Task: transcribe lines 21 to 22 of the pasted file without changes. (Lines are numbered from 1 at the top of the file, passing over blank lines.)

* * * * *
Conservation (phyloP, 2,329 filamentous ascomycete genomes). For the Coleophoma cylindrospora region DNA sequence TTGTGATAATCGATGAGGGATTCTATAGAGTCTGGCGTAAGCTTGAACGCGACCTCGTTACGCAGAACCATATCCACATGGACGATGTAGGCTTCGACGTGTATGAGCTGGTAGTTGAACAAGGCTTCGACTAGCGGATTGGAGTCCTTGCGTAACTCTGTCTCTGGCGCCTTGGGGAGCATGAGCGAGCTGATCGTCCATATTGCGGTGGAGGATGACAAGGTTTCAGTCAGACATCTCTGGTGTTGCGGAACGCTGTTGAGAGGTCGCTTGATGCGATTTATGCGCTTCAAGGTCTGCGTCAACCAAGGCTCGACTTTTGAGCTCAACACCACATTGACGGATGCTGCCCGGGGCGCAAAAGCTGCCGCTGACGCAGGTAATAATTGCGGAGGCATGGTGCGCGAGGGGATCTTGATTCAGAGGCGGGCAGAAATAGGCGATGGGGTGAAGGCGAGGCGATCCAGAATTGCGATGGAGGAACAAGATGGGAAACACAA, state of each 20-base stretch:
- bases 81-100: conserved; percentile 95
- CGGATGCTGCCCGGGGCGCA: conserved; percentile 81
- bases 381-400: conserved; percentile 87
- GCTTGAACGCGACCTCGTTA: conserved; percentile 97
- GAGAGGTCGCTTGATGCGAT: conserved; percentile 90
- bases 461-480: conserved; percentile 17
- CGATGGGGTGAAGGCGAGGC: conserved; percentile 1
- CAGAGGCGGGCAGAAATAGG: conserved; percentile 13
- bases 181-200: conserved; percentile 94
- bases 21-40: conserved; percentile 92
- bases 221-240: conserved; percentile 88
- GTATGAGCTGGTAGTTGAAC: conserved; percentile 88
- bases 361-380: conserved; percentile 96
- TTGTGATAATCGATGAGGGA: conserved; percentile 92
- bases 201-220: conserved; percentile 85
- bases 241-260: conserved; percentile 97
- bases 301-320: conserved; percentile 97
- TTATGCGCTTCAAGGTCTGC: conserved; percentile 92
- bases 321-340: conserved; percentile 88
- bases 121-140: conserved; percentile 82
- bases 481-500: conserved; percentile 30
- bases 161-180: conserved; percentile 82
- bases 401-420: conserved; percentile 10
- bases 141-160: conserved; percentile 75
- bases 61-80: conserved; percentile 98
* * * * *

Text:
- bases 121-140: conserved; percentile 82
- bases 481-500: conserved; percentile 30